Every year International Day of Total Elimination of Nuclear Weapons is celebrated on September 26.
The day is important as it is based on the very basic reason the United Nations was established. The first resolution adopted by the UN was to achieve Global Nuclear Disarmament. In order to achieve this, the Atomic Energy Commission was established to make proposals to eliminate atomic weapons and control nuclear energy.
In spite of these efforts, today more than 13,400 nuclear weapons exist in the country.
START is Strategic Arms Reduction Treaty that was signed between the USSR and USA in 1991. The treaty barred the countries from using nuclear weapons and ballistic missile. It expired in 2009. The Strategic Offensive Reductions (SORT) was signed between the countries in 2003 and expired in 2011. The New START treaty followed the SORT and was signed in 2010. It expires in 2021.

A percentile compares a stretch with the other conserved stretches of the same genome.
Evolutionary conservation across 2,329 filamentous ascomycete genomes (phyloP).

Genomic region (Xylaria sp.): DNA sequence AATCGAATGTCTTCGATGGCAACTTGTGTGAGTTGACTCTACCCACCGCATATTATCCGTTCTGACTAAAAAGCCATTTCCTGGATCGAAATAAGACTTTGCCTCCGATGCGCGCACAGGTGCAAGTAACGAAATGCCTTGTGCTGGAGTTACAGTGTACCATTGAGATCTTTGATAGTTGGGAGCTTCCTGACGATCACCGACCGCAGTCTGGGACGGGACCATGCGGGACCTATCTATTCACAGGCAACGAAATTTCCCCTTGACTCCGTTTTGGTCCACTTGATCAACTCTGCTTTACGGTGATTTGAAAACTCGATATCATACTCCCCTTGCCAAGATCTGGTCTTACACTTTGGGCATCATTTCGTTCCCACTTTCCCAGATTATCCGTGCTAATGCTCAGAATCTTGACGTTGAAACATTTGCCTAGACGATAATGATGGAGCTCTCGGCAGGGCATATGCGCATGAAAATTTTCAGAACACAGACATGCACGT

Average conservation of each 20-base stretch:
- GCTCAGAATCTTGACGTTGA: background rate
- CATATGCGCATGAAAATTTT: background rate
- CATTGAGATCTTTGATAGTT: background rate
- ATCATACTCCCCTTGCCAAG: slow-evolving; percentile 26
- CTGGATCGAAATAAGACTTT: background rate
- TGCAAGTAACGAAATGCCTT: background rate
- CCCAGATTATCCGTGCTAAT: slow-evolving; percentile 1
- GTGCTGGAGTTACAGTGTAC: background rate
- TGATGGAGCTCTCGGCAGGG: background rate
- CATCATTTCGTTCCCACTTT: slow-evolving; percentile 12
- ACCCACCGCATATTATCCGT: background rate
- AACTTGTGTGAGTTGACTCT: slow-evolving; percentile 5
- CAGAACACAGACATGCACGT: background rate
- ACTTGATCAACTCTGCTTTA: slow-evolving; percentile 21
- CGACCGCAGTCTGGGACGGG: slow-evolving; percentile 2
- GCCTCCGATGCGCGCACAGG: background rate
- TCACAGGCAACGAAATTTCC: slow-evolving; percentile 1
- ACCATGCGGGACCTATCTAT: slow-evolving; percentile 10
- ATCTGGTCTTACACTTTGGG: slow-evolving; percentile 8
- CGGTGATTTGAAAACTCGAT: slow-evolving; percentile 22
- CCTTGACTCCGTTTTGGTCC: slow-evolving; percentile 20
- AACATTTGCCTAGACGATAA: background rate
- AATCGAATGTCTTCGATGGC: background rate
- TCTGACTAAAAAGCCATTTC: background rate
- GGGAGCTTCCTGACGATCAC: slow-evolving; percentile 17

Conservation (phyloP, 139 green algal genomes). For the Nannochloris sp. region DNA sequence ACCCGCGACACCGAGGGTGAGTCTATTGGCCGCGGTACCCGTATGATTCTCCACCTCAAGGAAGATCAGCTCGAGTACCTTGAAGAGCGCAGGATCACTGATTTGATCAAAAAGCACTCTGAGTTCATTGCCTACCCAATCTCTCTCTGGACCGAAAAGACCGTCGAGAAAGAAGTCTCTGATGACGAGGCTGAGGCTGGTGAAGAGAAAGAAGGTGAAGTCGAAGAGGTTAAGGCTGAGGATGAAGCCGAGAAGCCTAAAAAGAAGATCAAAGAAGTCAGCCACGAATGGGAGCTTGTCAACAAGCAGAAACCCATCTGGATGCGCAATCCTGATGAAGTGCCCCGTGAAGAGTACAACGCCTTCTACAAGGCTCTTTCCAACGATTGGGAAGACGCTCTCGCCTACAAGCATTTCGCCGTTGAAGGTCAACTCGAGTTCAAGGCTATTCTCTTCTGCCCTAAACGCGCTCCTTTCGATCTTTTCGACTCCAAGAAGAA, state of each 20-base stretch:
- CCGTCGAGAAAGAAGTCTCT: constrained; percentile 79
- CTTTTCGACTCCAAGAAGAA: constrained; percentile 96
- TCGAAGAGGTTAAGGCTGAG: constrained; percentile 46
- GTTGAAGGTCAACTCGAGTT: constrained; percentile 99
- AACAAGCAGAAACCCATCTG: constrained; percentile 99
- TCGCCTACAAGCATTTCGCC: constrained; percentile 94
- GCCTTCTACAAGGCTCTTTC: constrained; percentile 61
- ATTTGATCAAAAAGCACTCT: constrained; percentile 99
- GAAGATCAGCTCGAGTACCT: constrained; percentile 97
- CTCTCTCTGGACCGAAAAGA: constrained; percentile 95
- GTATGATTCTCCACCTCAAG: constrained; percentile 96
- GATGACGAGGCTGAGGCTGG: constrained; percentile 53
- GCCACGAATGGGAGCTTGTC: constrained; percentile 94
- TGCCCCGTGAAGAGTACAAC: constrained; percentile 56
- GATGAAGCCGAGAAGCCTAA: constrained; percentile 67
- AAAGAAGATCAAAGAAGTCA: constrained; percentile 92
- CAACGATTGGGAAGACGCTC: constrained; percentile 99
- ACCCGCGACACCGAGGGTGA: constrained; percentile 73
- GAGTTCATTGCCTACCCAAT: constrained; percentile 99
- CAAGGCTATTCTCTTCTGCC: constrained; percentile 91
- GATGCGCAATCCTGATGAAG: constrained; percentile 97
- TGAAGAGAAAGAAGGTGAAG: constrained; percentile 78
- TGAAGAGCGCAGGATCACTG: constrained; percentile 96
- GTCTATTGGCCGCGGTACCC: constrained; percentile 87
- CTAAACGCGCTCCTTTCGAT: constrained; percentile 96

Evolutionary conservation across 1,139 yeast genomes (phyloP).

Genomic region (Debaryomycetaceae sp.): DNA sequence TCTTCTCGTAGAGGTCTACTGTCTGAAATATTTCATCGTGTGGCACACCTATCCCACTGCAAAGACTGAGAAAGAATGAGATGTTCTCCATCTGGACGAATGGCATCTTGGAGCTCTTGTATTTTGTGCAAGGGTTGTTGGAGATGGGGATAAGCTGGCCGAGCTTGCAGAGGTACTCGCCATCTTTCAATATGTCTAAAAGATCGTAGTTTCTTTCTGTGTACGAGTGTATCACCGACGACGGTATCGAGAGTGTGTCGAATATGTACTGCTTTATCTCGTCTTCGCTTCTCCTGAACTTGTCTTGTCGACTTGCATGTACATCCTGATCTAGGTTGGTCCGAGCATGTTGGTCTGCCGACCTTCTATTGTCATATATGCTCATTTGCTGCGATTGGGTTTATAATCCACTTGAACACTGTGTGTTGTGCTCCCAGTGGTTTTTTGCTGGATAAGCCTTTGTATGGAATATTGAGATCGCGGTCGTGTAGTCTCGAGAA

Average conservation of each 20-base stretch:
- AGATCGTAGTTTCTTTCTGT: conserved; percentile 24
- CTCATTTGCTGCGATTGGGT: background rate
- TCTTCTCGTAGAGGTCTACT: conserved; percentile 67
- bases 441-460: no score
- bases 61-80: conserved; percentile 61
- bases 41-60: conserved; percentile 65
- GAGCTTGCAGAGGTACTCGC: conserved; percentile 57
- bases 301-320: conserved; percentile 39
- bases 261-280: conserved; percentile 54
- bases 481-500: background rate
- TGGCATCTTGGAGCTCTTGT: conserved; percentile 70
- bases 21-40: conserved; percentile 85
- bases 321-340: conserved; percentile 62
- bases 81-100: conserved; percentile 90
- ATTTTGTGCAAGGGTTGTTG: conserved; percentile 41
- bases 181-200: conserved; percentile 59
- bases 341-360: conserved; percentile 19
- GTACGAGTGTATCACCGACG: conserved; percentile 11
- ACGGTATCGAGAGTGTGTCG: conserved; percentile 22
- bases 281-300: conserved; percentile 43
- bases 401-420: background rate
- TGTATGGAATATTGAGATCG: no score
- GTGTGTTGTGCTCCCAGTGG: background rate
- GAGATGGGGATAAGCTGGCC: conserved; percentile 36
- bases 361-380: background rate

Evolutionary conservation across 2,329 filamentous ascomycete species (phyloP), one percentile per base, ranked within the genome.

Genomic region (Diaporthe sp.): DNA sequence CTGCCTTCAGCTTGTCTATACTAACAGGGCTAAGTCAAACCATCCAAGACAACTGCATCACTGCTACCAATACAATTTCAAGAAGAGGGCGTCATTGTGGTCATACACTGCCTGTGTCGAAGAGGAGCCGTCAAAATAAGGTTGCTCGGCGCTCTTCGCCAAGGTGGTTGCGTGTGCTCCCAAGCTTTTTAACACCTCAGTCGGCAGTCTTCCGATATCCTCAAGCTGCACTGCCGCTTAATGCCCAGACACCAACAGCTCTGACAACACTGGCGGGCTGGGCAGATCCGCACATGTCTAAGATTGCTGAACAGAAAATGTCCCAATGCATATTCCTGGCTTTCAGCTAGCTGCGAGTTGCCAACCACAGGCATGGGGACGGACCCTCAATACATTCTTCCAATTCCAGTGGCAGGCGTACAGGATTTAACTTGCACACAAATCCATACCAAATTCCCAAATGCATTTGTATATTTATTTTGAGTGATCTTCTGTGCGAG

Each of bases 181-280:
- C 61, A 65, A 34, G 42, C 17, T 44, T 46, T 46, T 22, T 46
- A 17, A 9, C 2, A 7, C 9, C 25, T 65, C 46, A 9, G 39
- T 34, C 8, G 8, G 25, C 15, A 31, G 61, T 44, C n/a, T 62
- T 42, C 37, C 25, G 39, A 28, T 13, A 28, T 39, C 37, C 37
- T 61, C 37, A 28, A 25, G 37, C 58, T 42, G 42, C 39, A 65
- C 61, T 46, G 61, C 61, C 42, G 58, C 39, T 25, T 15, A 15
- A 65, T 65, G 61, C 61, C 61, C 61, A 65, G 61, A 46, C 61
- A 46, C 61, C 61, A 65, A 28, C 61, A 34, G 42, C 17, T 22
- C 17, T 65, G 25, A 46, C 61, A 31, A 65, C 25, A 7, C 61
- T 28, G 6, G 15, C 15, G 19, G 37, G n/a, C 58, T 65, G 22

However, none of the treaties limited the piling of nuclear warheads stocked by USA and Russia.
United Nations and Nuclear Weapons
- In 1963, the Partial Test Ban Treaty was signed. It banned testing of nuclear weapons in outer space and under water.
- In 1967, Treaty of Prohibition of Nuclear Weapons in Latin American and Caribbean was signed. It established the first nuclear weapon free zone.
- In 1978, the UN held its first separate special session to Disarmament
- In 1985, the south Pacific became the second nuclear weapon free zone under Treaty of Rarotonga.
- In 1995, South East Asia became the third nuclear weapon free zone under Bangkok Treaty.
- In 1996, under Pelindaba Treaty Africa became the fourth nuclear weapon free zone
- In 2006 Treaty on Nuclear Weapon free Zone in Central Asia was signed that made Central Asia, the fourth zone to become free of nuclear weapons
- In 2017, Treaty of Prohibition of Nuclear Weapons was signed. It is the first multilateral treaty that binded nuclear disarmament at large scale
- In 2020, the 50th anniversary of Treaty on Non-Proliferation of Nuclear Weapons was celebrated.
Source: GK Today